Art collectors take note: There's an Andy Warhol about to hit the market.
Federal prosecutors in Baltimore have approved the sale of a Liz Taylor print — aptly titled "Liz" — and several other artifacts from the private collection of Barry H. Landau, who's accused of stealing historic documents from museums on both sides of the Atlantic.
It's still up to a judge to sign off on the deal, however.
Landau's lawyers had asked last month that their client be allowed to liquidate some of his prized assets to pay for "living expenses" — including $2,700 per month in rent for his Manhattan apartment — while he's out on bail awaiting trial in the city's U.S. District Court.
Landau, 63, and his alleged accomplice, 24-year-old Jason Savedoff, were arrested in Baltimore this summer after a Maryland Historical Society employee said he saw the younger man swipe a document. Prosecutors have since said that the theft scheme may have gone on for decades and encompasses thousands of invaluable texts written by historic figures such Abraham Lincoln and Isaac Newton.
Investigators have removed more than 10,000 documents from Landau's apartment, and 2,000 of them have been traced back to "libraries and other repositories from which these items were stolen," Assistant U.S. Attorney James G. Warwick wrote in a court document filed Thursday.
A lot of his things were left behind, however, including artwork, furnishings and various memorabilia. Those are the things Landau now wants to sell, claiming he acquired them as gifts or purchases.
Prosecutors said they examined a handful of the goods — including the Warhol, some sterling silver flatware, a few coin collections and several other pieces of art — and approved them for sale after determining that they probably weren't stolen.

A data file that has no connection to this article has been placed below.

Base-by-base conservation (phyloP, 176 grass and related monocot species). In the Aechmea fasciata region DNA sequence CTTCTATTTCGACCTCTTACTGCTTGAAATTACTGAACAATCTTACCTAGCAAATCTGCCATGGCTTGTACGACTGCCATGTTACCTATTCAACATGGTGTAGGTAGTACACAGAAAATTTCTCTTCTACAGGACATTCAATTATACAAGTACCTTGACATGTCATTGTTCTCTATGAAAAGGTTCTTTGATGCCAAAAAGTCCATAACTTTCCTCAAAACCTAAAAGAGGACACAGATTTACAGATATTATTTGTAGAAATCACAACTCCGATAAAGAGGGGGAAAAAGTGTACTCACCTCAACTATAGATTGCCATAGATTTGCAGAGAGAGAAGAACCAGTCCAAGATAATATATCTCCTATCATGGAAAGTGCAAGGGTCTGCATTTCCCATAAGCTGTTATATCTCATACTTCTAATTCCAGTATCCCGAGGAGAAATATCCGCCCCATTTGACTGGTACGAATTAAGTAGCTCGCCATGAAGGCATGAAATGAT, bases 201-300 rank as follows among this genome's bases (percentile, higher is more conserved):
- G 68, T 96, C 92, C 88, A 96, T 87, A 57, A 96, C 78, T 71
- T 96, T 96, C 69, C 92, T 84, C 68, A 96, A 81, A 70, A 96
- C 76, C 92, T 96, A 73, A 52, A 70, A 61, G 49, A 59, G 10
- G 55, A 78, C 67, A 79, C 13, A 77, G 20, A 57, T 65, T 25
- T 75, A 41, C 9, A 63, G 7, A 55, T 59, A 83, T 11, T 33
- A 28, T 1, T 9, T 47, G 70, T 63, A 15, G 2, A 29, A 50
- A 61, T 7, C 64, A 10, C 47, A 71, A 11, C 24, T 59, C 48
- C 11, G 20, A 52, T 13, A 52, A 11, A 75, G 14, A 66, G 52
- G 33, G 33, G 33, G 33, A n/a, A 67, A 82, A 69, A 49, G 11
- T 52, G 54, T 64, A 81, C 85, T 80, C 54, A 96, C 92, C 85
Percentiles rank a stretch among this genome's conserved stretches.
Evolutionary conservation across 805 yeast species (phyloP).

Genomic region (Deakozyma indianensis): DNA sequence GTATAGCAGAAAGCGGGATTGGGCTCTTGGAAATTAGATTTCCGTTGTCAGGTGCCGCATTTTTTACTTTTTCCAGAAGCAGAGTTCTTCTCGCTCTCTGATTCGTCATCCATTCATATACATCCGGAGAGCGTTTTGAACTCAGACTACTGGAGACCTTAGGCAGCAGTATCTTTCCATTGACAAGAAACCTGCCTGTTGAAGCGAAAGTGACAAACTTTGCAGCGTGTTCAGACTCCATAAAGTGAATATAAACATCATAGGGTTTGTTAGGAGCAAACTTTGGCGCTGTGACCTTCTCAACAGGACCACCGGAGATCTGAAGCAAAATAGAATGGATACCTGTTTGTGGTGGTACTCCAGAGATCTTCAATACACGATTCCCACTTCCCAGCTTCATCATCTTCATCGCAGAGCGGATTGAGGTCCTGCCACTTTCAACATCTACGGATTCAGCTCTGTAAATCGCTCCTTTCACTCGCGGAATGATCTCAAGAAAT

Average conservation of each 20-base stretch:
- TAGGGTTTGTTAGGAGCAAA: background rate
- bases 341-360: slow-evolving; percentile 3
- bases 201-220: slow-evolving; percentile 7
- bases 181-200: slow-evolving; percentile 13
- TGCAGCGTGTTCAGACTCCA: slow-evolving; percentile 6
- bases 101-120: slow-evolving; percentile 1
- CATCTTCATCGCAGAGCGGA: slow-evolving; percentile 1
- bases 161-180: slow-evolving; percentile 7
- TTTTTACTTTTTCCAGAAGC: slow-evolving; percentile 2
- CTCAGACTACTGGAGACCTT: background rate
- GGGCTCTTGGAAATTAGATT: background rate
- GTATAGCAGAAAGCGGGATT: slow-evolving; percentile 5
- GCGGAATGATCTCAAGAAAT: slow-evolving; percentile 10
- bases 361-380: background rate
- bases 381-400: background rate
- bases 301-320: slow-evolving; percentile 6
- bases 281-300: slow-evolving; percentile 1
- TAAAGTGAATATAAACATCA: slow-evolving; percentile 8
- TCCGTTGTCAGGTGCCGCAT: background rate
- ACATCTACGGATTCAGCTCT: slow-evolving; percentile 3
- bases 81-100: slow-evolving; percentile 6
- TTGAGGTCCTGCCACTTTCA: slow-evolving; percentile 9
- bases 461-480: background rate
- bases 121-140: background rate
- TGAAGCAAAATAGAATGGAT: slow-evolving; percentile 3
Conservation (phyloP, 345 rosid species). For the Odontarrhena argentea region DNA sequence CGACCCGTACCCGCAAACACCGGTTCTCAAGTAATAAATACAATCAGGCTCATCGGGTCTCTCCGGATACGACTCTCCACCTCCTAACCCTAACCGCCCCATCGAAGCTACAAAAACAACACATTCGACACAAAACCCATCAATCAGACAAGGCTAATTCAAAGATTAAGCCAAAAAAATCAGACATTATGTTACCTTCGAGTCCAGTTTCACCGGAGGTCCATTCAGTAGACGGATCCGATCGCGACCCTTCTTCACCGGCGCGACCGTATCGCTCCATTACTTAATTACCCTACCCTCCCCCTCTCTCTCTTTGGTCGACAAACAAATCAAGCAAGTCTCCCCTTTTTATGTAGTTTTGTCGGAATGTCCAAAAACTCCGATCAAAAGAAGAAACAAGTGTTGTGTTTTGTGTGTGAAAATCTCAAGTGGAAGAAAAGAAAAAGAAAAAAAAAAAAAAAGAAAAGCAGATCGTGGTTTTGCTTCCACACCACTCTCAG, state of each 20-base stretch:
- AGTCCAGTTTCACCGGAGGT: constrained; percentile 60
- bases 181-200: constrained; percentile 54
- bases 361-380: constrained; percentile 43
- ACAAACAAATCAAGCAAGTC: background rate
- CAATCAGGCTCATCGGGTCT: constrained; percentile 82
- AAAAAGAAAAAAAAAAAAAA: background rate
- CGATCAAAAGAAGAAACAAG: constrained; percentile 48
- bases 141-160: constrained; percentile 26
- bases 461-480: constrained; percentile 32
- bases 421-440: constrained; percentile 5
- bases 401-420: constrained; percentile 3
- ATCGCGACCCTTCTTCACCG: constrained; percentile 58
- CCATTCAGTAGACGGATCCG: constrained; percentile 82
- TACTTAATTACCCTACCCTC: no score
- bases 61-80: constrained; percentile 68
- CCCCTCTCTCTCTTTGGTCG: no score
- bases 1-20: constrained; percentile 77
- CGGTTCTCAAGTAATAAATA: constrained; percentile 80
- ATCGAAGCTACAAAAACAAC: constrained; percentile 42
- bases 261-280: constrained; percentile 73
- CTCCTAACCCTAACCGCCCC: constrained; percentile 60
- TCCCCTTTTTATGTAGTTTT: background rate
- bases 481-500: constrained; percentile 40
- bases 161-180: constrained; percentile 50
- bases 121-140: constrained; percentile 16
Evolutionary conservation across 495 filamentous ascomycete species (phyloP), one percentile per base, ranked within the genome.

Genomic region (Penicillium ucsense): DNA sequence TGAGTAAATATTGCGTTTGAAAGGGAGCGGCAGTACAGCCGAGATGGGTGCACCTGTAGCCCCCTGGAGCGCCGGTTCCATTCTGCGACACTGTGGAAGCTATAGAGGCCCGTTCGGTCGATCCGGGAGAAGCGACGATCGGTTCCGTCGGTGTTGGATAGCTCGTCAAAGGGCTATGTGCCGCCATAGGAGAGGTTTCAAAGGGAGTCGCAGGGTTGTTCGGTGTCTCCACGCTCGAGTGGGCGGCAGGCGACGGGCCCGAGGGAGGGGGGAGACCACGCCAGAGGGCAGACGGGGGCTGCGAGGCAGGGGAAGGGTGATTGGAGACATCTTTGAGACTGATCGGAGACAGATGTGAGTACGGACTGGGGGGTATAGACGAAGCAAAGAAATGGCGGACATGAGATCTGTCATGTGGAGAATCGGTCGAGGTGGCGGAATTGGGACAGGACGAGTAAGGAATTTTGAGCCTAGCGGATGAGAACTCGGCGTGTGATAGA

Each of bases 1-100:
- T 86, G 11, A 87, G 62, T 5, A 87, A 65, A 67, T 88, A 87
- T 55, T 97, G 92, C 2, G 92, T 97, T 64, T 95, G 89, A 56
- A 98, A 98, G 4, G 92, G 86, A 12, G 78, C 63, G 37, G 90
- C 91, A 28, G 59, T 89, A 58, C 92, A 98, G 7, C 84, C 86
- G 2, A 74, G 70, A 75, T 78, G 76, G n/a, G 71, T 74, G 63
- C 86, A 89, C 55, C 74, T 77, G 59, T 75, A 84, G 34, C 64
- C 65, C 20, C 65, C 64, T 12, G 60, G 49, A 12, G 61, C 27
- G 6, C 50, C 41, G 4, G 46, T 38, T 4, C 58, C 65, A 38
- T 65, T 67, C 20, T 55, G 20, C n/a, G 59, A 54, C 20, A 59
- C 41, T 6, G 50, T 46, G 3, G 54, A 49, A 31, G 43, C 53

"The United States has no information that the items … do not belong to Landau," Warwick said in the court filing. He asked that any sale proceeds be placed in an escrow account monitored by the court and defense attorneys, who can make sure that Landau doesn't "deplete his assets" before the close of the case. Warwick wants to ensure that Landau has funds available to pay restitution if he's convicted.
Warwick also asked that the sale of other Landau items (jewelry, presidential inaugural medals and a pair of silver lamps) be put on hold "until additional information, or photographs, can be vetted by investigators."
Their sale is secondary anyway, said defense attorney Andrew C. White. The "Liz" print is Landau's only item of real value and is appraised by Christie's Auction House at up to $60,000, according to court records.
"If the Warhol sells, it will probably be enough" for Landau to get by, White said. "This is necessary so he can pay for his daily expenses of living. He doesn't have the money."
Landau had roughly $1,500 to his name when he was arrested, according to his bank account balances discussed in court. But prosecutors have said they believe he has stashed money somewhere.
They've accused him in court documents of selling at least four copies of Franklin D. Roosevelt's annotated inaugural addresses for $35,000 over the years and are looking for other treasures that may have been put on the black market.
Both Landau and Savedoff have pleaded not guilty to the charges, though Savedoff is scheduled to be rearraigned later this month, signaling that he plans to enter another plea.